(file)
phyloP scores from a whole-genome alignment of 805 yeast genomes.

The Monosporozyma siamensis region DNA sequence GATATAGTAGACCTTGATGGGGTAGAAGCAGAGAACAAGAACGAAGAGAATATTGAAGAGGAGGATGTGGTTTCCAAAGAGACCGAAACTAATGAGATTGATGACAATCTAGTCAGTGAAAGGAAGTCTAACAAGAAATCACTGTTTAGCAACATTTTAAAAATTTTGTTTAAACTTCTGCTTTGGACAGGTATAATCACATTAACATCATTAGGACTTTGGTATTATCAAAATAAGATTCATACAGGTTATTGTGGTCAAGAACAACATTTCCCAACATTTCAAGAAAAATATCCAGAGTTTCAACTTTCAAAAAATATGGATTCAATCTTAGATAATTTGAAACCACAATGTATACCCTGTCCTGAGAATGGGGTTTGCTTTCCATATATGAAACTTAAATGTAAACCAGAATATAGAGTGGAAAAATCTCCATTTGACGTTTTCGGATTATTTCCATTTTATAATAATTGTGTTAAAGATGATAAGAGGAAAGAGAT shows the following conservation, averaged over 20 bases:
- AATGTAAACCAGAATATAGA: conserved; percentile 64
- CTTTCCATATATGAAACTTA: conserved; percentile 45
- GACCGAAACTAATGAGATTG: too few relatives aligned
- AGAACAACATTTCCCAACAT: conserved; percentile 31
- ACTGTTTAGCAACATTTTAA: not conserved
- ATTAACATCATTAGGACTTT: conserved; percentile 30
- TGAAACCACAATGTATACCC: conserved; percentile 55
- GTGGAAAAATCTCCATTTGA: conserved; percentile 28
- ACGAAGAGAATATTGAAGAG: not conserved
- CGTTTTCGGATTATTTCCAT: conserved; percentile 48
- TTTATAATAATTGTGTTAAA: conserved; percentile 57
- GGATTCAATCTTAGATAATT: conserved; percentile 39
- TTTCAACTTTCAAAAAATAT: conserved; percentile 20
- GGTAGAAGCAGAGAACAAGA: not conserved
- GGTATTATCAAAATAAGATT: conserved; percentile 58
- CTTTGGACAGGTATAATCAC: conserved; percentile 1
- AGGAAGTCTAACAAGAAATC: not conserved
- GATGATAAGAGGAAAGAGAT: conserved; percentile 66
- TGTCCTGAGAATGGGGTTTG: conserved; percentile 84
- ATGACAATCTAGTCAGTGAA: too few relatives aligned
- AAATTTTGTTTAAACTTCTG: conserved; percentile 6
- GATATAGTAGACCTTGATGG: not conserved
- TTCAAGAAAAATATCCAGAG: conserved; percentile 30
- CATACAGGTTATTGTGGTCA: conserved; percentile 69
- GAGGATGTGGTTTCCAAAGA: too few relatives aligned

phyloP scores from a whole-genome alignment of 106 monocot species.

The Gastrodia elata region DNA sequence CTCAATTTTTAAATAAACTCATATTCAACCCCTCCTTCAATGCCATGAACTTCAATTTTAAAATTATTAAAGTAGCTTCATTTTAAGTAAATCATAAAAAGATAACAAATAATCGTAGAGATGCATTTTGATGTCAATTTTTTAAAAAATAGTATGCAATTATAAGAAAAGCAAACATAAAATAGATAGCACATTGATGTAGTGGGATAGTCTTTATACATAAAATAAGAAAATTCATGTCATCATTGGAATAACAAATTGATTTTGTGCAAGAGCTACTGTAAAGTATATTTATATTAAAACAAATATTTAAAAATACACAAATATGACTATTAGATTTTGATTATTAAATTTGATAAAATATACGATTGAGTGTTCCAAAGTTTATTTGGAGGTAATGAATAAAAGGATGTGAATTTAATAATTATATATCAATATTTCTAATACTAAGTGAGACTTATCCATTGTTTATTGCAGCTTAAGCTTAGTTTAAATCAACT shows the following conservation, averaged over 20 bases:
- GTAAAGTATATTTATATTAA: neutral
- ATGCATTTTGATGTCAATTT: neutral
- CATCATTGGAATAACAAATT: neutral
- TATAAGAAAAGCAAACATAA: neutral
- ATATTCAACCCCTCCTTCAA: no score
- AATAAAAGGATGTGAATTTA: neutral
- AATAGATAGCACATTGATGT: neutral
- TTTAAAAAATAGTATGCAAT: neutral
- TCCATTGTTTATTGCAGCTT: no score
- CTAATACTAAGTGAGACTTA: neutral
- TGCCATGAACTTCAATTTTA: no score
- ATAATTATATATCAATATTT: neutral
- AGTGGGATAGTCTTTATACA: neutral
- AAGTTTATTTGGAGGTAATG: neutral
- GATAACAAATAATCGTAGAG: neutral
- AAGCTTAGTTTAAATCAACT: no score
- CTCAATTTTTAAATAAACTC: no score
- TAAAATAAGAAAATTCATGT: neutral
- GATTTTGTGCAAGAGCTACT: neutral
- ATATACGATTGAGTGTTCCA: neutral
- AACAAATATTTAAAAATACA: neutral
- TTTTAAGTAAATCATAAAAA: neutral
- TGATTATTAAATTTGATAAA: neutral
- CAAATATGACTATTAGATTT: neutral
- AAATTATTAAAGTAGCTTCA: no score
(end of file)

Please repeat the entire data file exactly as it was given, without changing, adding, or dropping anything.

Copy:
phyloP scores from a whole-genome alignment of 805 yeast genomes.

The Monosporozyma siamensis region DNA sequence GATATAGTAGACCTTGATGGGGTAGAAGCAGAGAACAAGAACGAAGAGAATATTGAAGAGGAGGATGTGGTTTCCAAAGAGACCGAAACTAATGAGATTGATGACAATCTAGTCAGTGAAAGGAAGTCTAACAAGAAATCACTGTTTAGCAACATTTTAAAAATTTTGTTTAAACTTCTGCTTTGGACAGGTATAATCACATTAACATCATTAGGACTTTGGTATTATCAAAATAAGATTCATACAGGTTATTGTGGTCAAGAACAACATTTCCCAACATTTCAAGAAAAATATCCAGAGTTTCAACTTTCAAAAAATATGGATTCAATCTTAGATAATTTGAAACCACAATGTATACCCTGTCCTGAGAATGGGGTTTGCTTTCCATATATGAAACTTAAATGTAAACCAGAATATAGAGTGGAAAAATCTCCATTTGACGTTTTCGGATTATTTCCATTTTATAATAATTGTGTTAAAGATGATAAGAGGAAAGAGAT shows the following conservation, averaged over 20 bases:
- AATGTAAACCAGAATATAGA: conserved; percentile 64
- CTTTCCATATATGAAACTTA: conserved; percentile 45
- GACCGAAACTAATGAGATTG: too few relatives aligned
- AGAACAACATTTCCCAACAT: conserved; percentile 31
- ACTGTTTAGCAACATTTTAA: not conserved
- ATTAACATCATTAGGACTTT: conserved; percentile 30
- TGAAACCACAATGTATACCC: conserved; percentile 55
- GTGGAAAAATCTCCATTTGA: conserved; percentile 28
- ACGAAGAGAATATTGAAGAG: not conserved
- CGTTTTCGGATTATTTCCAT: conserved; percentile 48
- TTTATAATAATTGTGTTAAA: conserved; percentile 57
- GGATTCAATCTTAGATAATT: conserved; percentile 39
- TTTCAACTTTCAAAAAATAT: conserved; percentile 20
- GGTAGAAGCAGAGAACAAGA: not conserved
- GGTATTATCAAAATAAGATT: conserved; percentile 58
- CTTTGGACAGGTATAATCAC: conserved; percentile 1
- AGGAAGTCTAACAAGAAATC: not conserved
- GATGATAAGAGGAAAGAGAT: conserved; percentile 66
- TGTCCTGAGAATGGGGTTTG: conserved; percentile 84
- ATGACAATCTAGTCAGTGAA: too few relatives aligned
- AAATTTTGTTTAAACTTCTG: conserved; percentile 6
- GATATAGTAGACCTTGATGG: not conserved
- TTCAAGAAAAATATCCAGAG: conserved; percentile 30
- CATACAGGTTATTGTGGTCA: conserved; percentile 69
- GAGGATGTGGTTTCCAAAGA: too few relatives aligned

phyloP scores from a whole-genome alignment of 106 monocot species.

The Gastrodia elata region DNA sequence CTCAATTTTTAAATAAACTCATATTCAACCCCTCCTTCAATGCCATGAACTTCAATTTTAAAATTATTAAAGTAGCTTCATTTTAAGTAAATCATAAAAAGATAACAAATAATCGTAGAGATGCATTTTGATGTCAATTTTTTAAAAAATAGTATGCAATTATAAGAAAAGCAAACATAAAATAGATAGCACATTGATGTAGTGGGATAGTCTTTATACATAAAATAAGAAAATTCATGTCATCATTGGAATAACAAATTGATTTTGTGCAAGAGCTACTGTAAAGTATATTTATATTAAAACAAATATTTAAAAATACACAAATATGACTATTAGATTTTGATTATTAAATTTGATAAAATATACGATTGAGTGTTCCAAAGTTTATTTGGAGGTAATGAATAAAAGGATGTGAATTTAATAATTATATATCAATATTTCTAATACTAAGTGAGACTTATCCATTGTTTATTGCAGCTTAAGCTTAGTTTAAATCAACT shows the following conservation, averaged over 20 bases:
- GTAAAGTATATTTATATTAA: neutral
- ATGCATTTTGATGTCAATTT: neutral
- CATCATTGGAATAACAAATT: neutral
- TATAAGAAAAGCAAACATAA: neutral
- ATATTCAACCCCTCCTTCAA: no score
- AATAAAAGGATGTGAATTTA: neutral
- AATAGATAGCACATTGATGT: neutral
- TTTAAAAAATAGTATGCAAT: neutral
- TCCATTGTTTATTGCAGCTT: no score
- CTAATACTAAGTGAGACTTA: neutral
- TGCCATGAACTTCAATTTTA: no score
- ATAATTATATATCAATATTT: neutral
- AGTGGGATAGTCTTTATACA: neutral
- AAGTTTATTTGGAGGTAATG: neutral
- GATAACAAATAATCGTAGAG: neutral
- AAGCTTAGTTTAAATCAACT: no score
- CTCAATTTTTAAATAAACTC: no score
- TAAAATAAGAAAATTCATGT: neutral
- GATTTTGTGCAAGAGCTACT: neutral
- ATATACGATTGAGTGTTCCA: neutral
- AACAAATATTTAAAAATACA: neutral
- TTTTAAGTAAATCATAAAAA: neutral
- TGATTATTAAATTTGATAAA: neutral
- CAAATATGACTATTAGATTT: neutral
- AAATTATTAAAGTAGCTTCA: no score